The Pirates 2013-2015 seasons have become a baseball version of “The Hangover” trilogy…a highly entertaining original followed by two similar sequels that left you underwhelmed as you got up from your seat.
The cast and creators of “The Hangover” always admitted “Hey, we made the same movie three times.” And they never apologized if you noticed. The Pirates have basically done the same thing.
Three years in a row they’ve been just good enough to NOT win the NL Central. Three years in a row they HAVE been good enough to host the Wild Card game. And while Johnny Cueto dropping the ball on the mound in the first edition was a scene as memorable as Mike Tyson singing “In the Air Tonight”, Madison Bumgarner and Jake Arrieta just spent the last 18 innings of Wild Card baseball making Bucco fans feel as if they just mindlessly chased a monkey through the streets of Thailand.
Much like last year, a win was just never going to happen for the Pirates on Wednesday vs Chicago. And neither Arrieta nor Bumgarner apologized for it. Bumgarner was a post season hurricane that just happened to make landfall off the shores of the Allegheny. And a clearly confident Arrieta predicted he’d have “great success” if he stuck to the same game plan that produced the best statistical post-All Star game summer any pitcher has ever had.
He followed through on that prediction to the point that his manager Joe Maddon drew a connection to Joe Namath pool side before Super Bowl III in terms of bravado, and Bob Gibson in terms of execution.
Give the Pirates this much in the wake of their 4-0 loss to the Cubs at PNC Wednesday night- They at least made this latest remake of the Wild Card game more interesting. They brought the tying run to the plate in the sixth inning, down 4-0 (before a Starling Marte bases loaded double play ended the threat). That 7th inning benches clearing dust up gave us all something to yell about too. A year ago Pittsburgh was down 6-0 by that point and the PNC Park faithful were merely wondering which gold bridge to leap from on the way home.
“In bull riding sometimes you draw a tough bull,” said manager Clint Hurdle after the defeat. “Two years in a row we’ve drawn a tough bull.”
Well, I’ve gotta say Clint, I like that analogy a lot better than the lame Golden State Warrior substitution pattern analogy you and Neal Huntington busted out when justifying your line up decisions over the year. Yes, that theory worked for the most part (to whatever extent an 82 game, constant motion sport based on minutes and unlimited re-entry can be connected to baseball). But did it cost a few games along the way that may have prevented you from needing to outlast that tough bull for a second straight year in a one and done situation?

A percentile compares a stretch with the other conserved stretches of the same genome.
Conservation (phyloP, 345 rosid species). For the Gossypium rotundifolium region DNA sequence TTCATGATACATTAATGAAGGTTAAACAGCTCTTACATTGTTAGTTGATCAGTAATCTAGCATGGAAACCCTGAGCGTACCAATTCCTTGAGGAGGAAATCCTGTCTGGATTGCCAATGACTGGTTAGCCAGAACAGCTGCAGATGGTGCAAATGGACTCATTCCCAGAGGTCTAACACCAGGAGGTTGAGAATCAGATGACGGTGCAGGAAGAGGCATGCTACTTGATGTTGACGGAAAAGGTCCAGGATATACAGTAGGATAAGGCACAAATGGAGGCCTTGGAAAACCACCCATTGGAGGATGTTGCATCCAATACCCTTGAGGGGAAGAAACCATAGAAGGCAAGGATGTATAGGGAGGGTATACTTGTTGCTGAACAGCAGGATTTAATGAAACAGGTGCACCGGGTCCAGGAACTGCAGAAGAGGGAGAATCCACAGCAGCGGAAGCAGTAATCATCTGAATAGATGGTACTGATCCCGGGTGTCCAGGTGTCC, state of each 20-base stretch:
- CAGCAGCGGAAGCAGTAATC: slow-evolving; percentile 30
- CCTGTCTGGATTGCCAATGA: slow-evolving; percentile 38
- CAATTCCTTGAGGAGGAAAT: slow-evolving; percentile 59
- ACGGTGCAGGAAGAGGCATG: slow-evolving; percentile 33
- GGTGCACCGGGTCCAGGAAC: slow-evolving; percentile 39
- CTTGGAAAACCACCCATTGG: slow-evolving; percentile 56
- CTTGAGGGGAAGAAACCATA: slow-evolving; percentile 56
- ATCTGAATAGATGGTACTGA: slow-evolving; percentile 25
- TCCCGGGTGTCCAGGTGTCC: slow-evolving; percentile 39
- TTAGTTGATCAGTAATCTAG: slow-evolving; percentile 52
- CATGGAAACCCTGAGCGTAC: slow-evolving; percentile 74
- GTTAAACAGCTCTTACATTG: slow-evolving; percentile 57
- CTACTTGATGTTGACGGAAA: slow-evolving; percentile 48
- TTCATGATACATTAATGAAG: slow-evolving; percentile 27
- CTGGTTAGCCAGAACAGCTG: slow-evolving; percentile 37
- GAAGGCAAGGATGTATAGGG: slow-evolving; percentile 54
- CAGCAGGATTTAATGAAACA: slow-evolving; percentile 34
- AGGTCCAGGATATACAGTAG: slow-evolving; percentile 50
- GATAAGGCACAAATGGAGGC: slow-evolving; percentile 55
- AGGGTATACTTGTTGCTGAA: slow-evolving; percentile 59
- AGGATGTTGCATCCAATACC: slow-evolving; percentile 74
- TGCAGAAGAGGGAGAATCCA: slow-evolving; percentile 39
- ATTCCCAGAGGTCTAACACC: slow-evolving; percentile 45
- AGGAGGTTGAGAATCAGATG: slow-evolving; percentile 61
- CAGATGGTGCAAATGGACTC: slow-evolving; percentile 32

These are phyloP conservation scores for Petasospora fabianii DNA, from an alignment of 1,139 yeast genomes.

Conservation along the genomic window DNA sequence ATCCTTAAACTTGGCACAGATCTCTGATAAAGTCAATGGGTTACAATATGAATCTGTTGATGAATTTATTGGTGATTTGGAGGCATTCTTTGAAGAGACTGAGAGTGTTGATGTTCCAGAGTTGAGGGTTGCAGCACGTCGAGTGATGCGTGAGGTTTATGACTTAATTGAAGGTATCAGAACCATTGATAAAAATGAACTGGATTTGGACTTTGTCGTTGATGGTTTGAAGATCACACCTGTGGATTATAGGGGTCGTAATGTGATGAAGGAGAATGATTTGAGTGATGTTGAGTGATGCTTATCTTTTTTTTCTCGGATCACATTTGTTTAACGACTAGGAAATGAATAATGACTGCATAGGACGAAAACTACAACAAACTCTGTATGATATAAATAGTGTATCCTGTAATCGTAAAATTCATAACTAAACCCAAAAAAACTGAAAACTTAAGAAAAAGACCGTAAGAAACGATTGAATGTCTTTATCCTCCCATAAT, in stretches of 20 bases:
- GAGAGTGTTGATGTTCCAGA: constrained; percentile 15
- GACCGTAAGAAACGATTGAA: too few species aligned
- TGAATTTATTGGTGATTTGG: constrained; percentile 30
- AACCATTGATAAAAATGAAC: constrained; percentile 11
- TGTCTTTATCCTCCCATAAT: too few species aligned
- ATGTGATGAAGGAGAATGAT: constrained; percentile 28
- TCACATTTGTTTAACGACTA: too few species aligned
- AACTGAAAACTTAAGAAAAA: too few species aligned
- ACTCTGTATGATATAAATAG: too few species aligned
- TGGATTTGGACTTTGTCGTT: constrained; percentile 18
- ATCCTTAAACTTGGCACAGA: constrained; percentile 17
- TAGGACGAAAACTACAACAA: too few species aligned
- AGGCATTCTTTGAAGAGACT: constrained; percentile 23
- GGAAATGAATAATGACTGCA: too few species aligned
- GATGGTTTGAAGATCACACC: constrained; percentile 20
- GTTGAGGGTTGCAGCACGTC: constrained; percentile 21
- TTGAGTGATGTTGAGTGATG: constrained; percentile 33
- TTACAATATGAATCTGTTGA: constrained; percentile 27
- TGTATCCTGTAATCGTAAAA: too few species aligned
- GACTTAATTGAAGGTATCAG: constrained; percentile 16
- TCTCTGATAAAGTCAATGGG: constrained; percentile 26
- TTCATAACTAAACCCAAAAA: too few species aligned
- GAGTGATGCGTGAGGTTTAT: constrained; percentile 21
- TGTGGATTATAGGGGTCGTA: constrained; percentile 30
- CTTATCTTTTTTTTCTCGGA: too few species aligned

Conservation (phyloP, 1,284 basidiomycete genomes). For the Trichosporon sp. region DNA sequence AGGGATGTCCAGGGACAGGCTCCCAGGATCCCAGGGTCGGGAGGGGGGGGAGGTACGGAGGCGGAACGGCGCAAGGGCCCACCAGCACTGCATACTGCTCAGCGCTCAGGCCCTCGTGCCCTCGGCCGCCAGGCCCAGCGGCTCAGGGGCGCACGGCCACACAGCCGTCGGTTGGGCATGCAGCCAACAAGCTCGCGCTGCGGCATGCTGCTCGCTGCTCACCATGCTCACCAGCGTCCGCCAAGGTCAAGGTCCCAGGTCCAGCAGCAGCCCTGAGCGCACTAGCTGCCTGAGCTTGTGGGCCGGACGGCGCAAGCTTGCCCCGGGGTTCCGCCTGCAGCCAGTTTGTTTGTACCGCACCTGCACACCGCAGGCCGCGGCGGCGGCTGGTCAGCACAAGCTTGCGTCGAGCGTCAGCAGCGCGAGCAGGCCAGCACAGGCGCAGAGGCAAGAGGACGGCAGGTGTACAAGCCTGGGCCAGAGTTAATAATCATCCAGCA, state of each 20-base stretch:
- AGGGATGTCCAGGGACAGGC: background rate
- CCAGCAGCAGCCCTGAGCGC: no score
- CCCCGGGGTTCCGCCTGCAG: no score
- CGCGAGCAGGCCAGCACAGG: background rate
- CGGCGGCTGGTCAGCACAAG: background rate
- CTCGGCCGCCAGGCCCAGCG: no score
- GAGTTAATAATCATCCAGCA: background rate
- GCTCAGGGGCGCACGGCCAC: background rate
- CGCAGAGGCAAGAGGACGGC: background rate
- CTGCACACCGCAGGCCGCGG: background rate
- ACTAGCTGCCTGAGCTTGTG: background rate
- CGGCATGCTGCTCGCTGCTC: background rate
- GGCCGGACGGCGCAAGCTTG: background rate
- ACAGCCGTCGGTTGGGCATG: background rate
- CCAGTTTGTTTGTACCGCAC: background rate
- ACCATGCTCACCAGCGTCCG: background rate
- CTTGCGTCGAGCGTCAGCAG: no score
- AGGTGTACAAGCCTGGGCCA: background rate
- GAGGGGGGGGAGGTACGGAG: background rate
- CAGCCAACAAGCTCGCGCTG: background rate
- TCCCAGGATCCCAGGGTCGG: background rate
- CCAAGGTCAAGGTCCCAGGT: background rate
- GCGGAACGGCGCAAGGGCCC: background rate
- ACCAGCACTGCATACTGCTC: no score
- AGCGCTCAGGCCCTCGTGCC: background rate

Speaking of which, was starting Sean Rodriguez in the Wild Card game a rough equivalent of what would have been the case if Steve Kerr had randomly written Justin Holiday into the starting line up during game 6 vs Cleveland rather than tucking him away in his accustomed last spot on the bench?
That decision had the potential to be a talking point all winter. But luckily for Hurdle the guy who didn’t start in Rodriguez’s place got in for three at bats anyway. And that guy, Pedro Alvarez, struck out three times. Also Pirate starter Gerrit Cole rolled out a distasteful five inning performance which paled in comparison to what a real ace looks like in October. So the Pirate “bulls” were bad enough that their blustery cattle rancher got off the hook.
“These last three years we’ve done some really good things around here,” sighed Bucs second baseman Neil Walker as he reflected on this period of growth and disappointment for the only organization he has ever known.
Many think that could be the Pittsburgh native’s last game in town. Walker is expected to be non tendered or traded this off-season. If that’s the case “The Pittsburgh Kid” won’t be around to help attempts to improve on the trilogy of seasons emerging from two decades of darkness.
Or maybe he won’t be part of a regression towards those losing ways. After all, the likes of J.A. Happ, A.J. Burnett, Aramis Ramirez, and Alvarez are all definitely or potentially leaving next year too. And Jung Ho Kang is still wheelchair bound in his attempts to recover from a massive leg injury in mid-September.
So while many in Pittsburgh are hoping there is yet another sequel to this run, maybe it ends like the other most recent successful baseball trilogy in town back in the early 90’s…three straight post-season appearances, but no series wins. Want the Full Story? Get "Inside Access"